The first creation of a Z-pinch in the laboratory may have occurred in 1790 in Holland when Martinus van Marum created an explosion by discharging 100 Leyden jars into a wire. The phenomenon was not understood until 1905, when Pollock and Barraclough investigated a compressed and distorted length of copper tube from a lightning rod after it had been struck by lightning. Their analysis showed that the forces due to the interaction of the large current flow with its own magnetic field could have caused the compression and distortion. A similar, and apparently independent, theoretical analysis of the pinch effect in liquid metals was published by Northrupp in 1907. The next major development was the publication in 1934 of an analysis of the radial pressure balance in a static Z-pinch by Bennett (see the following section for details).
Thereafter, the experimental and theoretical progress on pinches was driven by fusion power research. In their article on the "Wire-array Z-pinch: a powerful x-ray source for ICF", M G Haines et al., wrote on the "Early history of Z-pinches".
- In 1946 Thompson and Blackman submitted a patent for a fusion reactor based on a toroidal Z-pinch with an additional vertical magnetic field. But in 1954 Kruskal and Schwarzschild published their theory of MHD instabilities in a Z-pinch. In 1956 Kurchatov gave his famous Harwell lecture showing nonthermal neutrons and the presence of m = 0 and m = 1 instabilities in a deuterium pinch. In 1957 Pease and Braginskii independently predicted radiative collapse in a Z-pinch under pressure balance when in hydrogen the current exceeds 1.4 MA. (The viscous rather than resistive dissipation of magnetic energy discussed above and in would however prevent radiative collapse). In 1958, the world's first controlled fusion experiment was accomplished using a Z-pinch machine named Scylla I at the Los Alamos National Laboratory. A cylinder full of deuterium was converted into a plasma and compressed to 15 million degrees Celsius under a Z-pinch effect. Lastly, at Imperial College in 1960, led by R Latham, the Plateau-Rayleigh instability was shown, and its growth rate measured in a dynamic Z-pinch.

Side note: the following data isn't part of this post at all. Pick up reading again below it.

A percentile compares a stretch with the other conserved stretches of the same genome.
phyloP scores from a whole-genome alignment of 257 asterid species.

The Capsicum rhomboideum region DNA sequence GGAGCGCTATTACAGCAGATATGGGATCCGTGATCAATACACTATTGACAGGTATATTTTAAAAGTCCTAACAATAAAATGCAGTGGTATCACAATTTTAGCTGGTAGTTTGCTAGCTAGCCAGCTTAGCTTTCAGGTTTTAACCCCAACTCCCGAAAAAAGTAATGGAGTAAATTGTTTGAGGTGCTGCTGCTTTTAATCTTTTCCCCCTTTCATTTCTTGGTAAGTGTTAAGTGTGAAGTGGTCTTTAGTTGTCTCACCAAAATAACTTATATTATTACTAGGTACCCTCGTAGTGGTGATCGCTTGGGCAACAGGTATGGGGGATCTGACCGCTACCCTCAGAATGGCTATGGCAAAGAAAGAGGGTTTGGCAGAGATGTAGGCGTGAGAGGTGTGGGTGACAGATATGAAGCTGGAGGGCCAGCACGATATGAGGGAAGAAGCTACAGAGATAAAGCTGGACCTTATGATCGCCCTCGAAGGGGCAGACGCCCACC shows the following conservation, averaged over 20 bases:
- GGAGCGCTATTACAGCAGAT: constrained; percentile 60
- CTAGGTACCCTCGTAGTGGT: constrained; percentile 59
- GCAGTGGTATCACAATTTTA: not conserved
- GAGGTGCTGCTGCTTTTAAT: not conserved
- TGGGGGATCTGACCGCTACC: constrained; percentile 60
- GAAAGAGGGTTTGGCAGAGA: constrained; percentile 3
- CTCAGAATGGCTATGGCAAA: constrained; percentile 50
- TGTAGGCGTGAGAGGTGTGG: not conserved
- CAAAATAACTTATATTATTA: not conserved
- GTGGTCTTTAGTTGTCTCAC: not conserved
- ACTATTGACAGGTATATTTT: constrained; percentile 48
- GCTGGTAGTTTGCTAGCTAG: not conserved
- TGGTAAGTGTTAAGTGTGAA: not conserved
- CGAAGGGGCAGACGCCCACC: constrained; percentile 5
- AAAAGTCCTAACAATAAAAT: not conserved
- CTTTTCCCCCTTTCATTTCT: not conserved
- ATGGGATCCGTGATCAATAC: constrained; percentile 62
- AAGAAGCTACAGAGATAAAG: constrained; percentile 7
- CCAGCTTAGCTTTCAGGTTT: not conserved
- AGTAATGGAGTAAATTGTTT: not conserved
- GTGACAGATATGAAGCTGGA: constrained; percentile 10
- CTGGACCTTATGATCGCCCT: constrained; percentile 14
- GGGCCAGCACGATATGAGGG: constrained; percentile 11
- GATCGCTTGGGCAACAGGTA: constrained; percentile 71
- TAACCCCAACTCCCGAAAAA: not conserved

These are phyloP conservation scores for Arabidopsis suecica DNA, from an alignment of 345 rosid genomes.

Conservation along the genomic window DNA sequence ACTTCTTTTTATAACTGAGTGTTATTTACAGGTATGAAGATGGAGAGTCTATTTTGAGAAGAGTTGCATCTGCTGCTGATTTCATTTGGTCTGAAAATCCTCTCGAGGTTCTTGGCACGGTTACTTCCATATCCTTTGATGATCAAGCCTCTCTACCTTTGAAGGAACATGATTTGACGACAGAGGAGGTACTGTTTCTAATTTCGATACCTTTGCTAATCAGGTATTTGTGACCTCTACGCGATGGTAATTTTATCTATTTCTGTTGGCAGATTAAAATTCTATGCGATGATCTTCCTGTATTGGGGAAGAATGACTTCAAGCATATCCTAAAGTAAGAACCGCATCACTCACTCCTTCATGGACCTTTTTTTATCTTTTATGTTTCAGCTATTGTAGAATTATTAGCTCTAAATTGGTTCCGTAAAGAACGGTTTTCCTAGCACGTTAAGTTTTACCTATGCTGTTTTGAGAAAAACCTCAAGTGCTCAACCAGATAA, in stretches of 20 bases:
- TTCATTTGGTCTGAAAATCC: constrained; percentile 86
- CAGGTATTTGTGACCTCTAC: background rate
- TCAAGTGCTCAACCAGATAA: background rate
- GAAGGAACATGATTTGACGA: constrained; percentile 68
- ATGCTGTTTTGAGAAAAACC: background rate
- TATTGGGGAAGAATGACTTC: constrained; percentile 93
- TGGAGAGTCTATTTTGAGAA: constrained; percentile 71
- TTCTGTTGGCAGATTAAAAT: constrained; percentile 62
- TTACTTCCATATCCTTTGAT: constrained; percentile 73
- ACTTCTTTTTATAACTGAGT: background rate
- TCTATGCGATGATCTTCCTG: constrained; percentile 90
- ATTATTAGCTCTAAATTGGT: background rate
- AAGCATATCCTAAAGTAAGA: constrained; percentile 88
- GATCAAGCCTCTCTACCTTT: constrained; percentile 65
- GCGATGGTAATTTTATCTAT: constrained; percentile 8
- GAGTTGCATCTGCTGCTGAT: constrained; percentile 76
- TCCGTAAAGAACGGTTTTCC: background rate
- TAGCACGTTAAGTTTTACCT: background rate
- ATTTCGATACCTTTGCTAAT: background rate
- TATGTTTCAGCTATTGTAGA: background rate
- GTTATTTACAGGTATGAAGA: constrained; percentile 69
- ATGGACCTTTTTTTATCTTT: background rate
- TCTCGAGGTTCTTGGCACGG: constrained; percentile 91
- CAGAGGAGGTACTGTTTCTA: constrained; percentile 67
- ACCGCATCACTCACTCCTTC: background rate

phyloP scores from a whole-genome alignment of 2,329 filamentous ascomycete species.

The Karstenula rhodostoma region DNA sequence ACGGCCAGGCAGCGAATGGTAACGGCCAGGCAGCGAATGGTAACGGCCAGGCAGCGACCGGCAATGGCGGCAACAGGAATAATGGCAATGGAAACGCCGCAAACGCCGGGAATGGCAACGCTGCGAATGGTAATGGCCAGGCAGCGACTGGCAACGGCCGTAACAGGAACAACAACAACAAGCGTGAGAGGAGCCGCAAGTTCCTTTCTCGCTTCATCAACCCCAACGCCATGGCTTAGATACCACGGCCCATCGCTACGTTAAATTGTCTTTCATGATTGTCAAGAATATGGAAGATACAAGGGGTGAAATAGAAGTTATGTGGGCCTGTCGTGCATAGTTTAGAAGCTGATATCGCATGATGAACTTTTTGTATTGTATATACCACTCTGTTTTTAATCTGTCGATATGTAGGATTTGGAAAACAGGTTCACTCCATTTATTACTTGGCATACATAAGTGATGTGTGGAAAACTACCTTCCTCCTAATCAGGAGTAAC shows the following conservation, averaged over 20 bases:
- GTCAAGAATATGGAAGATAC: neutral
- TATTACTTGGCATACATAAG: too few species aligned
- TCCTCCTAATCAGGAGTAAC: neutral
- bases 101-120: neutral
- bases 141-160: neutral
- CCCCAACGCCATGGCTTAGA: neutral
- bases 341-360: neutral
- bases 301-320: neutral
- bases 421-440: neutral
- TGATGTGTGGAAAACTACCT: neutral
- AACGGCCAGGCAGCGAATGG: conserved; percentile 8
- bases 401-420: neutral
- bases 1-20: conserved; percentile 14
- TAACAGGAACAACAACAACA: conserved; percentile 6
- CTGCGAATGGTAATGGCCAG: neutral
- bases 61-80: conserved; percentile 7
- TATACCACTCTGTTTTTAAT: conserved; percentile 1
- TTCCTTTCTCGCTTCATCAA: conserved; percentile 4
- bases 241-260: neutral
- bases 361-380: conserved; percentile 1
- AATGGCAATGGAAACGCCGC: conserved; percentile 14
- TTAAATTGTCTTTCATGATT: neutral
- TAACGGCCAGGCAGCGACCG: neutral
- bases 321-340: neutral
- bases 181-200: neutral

In plasma physics three pinch geometries are commonly studied: the θ-pinch, the Z-pinch, and the Screw Pinch. These are cylindrically shaped. The cylinder is symmetric in the axial (z) direction and the azimuthal (θ) directions. The one-dimensional pinches are named for the direction the current travels.
The θ-pinch has a magnetic field traveling in the z direction. Using Ampère's law (discarding the displacement term)
Since B is only a function of r we can simplify this to
So J points in the θ direction.
Thus, the equilibrium condition ( ∇p = j × Β) for the θ-pinch reads:
θ-pinches tend to be resistant to plasma instabilities; This is due in part to the frozen in flux theorem, which is beyond the scope of this article.
The Z-Pinch has a magnetic field in the θ direction. Again, by electrostatic Ampere's Law
So J points in the z direction.
Thus, the equilibrium condition ( ∇p = j × Β) for the Z-pinch reads:
Since particles in a plasma basically follow magnetic field lines, Z-pinches lead them around in circles. Therefore, they tend to have excellent confinement properties.
The screw pinch
The screw pinch is an effort to combine the stability aspects of the θ-pinch and the confinement aspects of the Z-pinch. Referring once again to Ampere's Law
But this time, the B field has a θ component and a z component
So this time J has a component in the z direction and a component in the θ direction.
Finally, the equilibrium condition ( ∇p = j × Β) for the screw pinch reads:
A common problem with one-dimensional pinches is the end losses. Most of the motion of particles is along the magnetic field. With the θ-pinch and the screw-pinch, this leads particles out of the end of the machine very quickly, leading to a loss of mass and energy. On top of this problem, the Z-pinch has major stability problems. Though particles can be reflected to some extent with magnetic mirrors, even these allow many particles to pass. A common method of beating these end losses, is to bend the cylinder around into a torus. Unfortunately this breaks θ symmetry, as paths on the inner portion (inboard side) of the torus are shorter than similar paths on the outer portion (outboard side). Thus, a new theory is needed. This gives rise to the famous Grad–Shafranov equation. Numerical solutions to the Grad–Shafranov equation have also yielded some equilibria, most notably that of the reversed field pinch.